David S. Broder / Syndicated columnist
The growing momentum for health-care reform
Piece by piece, the stage is being set for the long-overdue effort to rebuild America's creaky health-care system into one that can meet...
WASHINGTON — Piece by piece, the stage is being set for the long-overdue effort to rebuild America's creaky health-care system into one that can meet the needs of the 21st century. It probably won't happen until 2009, but the outlines of the big change are starting to become clear.
As is always the case, the driving force is coming from the people. More and more families are experiencing the terror of living without health insurance — 47 million uninsured at last count. And additional millions are facing rising premiums and co-pays that strain family budgets.
As the costs rise, more and more employers are bailing out of providing health coverage, and the pressure for help from government is rising. With Congress wary of systemic reform after the collapse of the Clintons' initiative in 1994, states are being forced to improvise their own solutions.
Last year, Massachusetts, with Republican Gov. Mitt Romney and the Democratic Legislature collaborating, devised a plan to provide coverage for all its residents. Now, the first cost estimates have come in, and monthly premiums are projected to be almost twice as expensive as Romney predicted. It's not clear whether the plan can go forward.
Meantime, California's Republican Gov. Arnold Schwarzenegger has offered his own universal coverage proposal — based on the Massachusetts model — to tackle the much larger challenge of his state's millions of uninsured. The Democratic Legislature is studying it, and its fate is uncertain.
Both the Massachusetts and California plans step away from the 65-year-old pattern of tying health insurance to the place of employment, a historical oddity now visibly failing in this far-more-mobile society. Instead, these plans require every individual to purchase health insurance, with subsidies as needed to be financed by government, business and, in Schwarzenegger's plan, hospitals and doctors.
A major barrier to all such schemes is the feature of the federal tax code that subsidizes job-based health insurance by making its cost deductible to the business and tax-free to the employee. As C. Eugene Steuerle of the Urban Institute testified to Congress last week, this represents a $200 billion-a-year subsidy, with most of the benefits going to the well-to-do — a sum that could be much better spent on helping the uninsured.
President Bush this year has proposed a partial fix of that problem, by substituting a flat deduction for the value of every health-insurance policy costing the employer and worker up to $7,500 a person. He would use the savings to help lower-income workers buy policies.
Rep. Jim McCrery of Louisiana, the ranking Republican on the House Ways and Means Committee, joined many Democrats in saying that Bush's proposal can be improved by using tax credits, rather than deductions, to distribute the benefits.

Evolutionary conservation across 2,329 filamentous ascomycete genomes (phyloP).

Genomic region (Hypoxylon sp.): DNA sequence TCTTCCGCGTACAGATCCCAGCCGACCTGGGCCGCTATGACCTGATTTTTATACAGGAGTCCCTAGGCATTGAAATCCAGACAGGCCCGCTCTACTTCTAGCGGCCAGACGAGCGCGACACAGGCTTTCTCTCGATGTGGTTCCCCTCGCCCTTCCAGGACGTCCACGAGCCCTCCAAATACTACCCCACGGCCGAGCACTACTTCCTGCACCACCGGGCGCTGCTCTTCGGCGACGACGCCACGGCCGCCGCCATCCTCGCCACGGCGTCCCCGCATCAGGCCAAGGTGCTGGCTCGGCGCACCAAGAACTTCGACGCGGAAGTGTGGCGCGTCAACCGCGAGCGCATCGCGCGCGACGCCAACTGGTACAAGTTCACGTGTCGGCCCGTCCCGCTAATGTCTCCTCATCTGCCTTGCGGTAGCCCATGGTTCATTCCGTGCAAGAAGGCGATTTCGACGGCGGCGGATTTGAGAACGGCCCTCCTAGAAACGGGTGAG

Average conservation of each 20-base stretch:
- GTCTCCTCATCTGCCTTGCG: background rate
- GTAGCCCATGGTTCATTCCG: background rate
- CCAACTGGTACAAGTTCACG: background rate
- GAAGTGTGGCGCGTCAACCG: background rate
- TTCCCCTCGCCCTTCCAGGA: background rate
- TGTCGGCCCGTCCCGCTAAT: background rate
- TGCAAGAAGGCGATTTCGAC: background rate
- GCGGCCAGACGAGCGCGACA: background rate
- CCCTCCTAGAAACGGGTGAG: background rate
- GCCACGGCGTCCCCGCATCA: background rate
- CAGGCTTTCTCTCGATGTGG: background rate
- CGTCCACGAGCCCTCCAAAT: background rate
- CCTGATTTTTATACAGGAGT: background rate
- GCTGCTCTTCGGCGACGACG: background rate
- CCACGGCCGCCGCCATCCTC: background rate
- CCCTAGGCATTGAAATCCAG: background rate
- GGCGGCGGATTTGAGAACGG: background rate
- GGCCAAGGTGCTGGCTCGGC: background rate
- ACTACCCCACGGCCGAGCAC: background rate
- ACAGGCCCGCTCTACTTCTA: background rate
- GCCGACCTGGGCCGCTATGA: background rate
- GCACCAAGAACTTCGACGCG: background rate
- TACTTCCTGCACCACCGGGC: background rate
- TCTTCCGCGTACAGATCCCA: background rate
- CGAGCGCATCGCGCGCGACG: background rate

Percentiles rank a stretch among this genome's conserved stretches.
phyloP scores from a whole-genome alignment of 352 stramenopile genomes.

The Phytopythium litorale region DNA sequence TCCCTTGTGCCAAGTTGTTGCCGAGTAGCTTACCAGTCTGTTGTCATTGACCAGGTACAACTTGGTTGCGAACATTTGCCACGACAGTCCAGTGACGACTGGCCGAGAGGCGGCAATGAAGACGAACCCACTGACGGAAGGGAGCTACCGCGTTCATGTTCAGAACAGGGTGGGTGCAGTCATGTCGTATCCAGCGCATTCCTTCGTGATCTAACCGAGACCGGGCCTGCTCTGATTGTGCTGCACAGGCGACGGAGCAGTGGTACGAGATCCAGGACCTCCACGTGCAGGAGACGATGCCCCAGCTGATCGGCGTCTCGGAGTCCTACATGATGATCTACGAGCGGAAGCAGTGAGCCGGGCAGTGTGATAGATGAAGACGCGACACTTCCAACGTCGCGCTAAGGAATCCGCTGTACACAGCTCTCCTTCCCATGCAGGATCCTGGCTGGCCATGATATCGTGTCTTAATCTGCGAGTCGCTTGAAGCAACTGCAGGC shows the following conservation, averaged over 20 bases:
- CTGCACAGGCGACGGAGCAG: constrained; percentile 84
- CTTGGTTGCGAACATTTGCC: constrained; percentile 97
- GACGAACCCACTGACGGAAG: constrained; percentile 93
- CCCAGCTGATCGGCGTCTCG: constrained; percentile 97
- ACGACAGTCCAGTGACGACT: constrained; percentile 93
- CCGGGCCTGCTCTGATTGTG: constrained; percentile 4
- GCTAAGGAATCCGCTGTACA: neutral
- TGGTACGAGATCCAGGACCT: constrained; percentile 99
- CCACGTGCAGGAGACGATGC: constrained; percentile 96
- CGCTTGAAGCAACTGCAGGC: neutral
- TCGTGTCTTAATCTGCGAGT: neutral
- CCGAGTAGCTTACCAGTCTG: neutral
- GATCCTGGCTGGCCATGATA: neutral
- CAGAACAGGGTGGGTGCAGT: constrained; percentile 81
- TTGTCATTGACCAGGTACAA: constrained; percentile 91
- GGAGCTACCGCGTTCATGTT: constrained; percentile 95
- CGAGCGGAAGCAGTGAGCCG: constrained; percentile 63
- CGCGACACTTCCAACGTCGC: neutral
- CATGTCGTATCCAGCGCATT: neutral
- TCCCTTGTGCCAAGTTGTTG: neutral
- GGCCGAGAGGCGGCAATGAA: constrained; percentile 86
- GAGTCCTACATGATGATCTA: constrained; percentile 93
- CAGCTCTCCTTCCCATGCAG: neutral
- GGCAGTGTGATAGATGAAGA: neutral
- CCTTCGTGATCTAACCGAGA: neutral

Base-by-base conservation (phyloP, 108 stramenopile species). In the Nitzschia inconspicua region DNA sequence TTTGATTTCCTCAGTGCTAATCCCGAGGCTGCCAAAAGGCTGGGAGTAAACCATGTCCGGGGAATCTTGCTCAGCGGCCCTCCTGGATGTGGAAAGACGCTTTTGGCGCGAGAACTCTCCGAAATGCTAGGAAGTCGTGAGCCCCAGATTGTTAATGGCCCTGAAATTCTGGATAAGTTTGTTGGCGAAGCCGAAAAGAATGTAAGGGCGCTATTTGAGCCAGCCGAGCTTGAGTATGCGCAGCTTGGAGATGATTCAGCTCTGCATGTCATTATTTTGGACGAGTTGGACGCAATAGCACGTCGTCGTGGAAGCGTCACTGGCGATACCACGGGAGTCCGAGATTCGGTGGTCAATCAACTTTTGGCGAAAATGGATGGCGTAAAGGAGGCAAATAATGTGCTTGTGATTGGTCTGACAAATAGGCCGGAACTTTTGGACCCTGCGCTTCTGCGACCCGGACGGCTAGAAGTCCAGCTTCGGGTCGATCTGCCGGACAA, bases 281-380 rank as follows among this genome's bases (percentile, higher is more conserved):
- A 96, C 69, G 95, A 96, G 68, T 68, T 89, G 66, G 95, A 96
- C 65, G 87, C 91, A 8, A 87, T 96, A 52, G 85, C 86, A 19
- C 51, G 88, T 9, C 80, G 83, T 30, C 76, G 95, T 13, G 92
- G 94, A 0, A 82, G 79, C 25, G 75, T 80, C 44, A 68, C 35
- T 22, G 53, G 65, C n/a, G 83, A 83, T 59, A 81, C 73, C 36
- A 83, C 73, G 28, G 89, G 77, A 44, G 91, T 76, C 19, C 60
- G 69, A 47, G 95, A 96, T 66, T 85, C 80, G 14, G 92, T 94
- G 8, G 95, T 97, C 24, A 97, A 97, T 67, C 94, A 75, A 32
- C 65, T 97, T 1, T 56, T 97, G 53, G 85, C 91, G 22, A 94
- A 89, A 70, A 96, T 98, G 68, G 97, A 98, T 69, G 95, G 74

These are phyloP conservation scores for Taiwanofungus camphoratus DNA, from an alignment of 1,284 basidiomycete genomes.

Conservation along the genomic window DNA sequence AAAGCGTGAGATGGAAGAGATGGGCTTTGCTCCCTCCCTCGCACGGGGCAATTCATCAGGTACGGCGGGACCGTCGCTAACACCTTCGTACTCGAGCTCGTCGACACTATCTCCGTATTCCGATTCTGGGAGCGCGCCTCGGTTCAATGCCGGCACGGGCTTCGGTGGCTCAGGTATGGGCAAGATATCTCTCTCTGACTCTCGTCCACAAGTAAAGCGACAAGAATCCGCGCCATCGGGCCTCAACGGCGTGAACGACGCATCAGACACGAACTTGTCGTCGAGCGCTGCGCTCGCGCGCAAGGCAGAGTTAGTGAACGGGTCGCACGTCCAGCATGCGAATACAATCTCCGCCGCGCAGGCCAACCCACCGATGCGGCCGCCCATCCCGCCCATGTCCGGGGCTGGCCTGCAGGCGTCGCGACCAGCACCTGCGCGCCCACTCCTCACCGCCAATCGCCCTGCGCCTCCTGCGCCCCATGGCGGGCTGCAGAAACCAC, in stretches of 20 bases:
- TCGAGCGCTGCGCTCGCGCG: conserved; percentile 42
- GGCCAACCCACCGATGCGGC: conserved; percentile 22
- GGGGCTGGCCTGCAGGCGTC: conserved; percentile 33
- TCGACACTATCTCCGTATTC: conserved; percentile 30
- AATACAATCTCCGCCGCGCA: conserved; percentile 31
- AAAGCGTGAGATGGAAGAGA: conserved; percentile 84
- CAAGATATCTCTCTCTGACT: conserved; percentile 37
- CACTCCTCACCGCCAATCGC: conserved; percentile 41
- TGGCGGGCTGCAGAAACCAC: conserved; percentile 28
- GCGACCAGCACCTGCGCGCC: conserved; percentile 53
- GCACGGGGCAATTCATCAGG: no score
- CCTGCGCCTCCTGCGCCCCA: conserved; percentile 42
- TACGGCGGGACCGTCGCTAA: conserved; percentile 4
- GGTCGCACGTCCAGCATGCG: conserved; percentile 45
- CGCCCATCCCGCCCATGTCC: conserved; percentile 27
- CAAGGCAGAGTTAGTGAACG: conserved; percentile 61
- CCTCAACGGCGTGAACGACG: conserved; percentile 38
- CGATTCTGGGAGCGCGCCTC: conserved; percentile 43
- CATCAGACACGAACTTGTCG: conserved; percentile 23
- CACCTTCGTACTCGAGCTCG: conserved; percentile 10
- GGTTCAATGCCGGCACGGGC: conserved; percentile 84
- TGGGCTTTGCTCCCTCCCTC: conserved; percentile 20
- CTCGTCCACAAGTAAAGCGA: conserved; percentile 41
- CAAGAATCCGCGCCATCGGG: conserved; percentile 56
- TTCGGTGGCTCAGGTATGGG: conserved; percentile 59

But the door has been opened by the president to a negotiation that could lead to a conversion to individual insurance, along with a guarantee of universal coverage. Democratic Sen. Ron Wyden of Oregon, who has written and vetted a plan for doing just that, told me last week that his conversations with some Republican colleagues convinced him that "there may be a window this year" for moving such a bill.
Chances are, however, that this session, Congress will simply renew and expand the existing program that provides health insurance for children. There is bipartisan support for that measure, and one of the newly formed coalitions of business, labor, consumer and provider groups has called for that as a first step toward covering everyone.
The emergence of these coalitions — there are at least two of them now active — is one more sign of the growing momentum for systemic reform.
Last October, health-care experts Drew Altman and Robert Blendon wrote that "the presidential candidates' level of attention will be decisive to where health ranks on the national agenda going into the 2008 election and the 2009 Congress. If they do play a leadership role on health, the media will follow, and the agenda-setting power of a debate driven from the top will meet the public's concern rising up from the bottom like two weather fronts colliding."
Exactly that is happening. As he seeks the GOP nomination, Romney is touting his plan for universal coverage, and last month, Democratic Sen. Barack Obama committed to the same goal — without saying how to get there. On her first trip to Iowa, Sen. Hillary Rodham Clinton showed her mastery of the subject, explaining what had gone wrong in 1994 and the lessons learned.
The bar has been raised to the point that any presidential candidate in either party without a plan for universal coverage may be seen as falling short. And that in turn could make 2009 the long-awaited breakthrough year.
David S. Broder's column appears Sunday on editorial pages of The Times. His e-mail address is firstname.lastname@example.org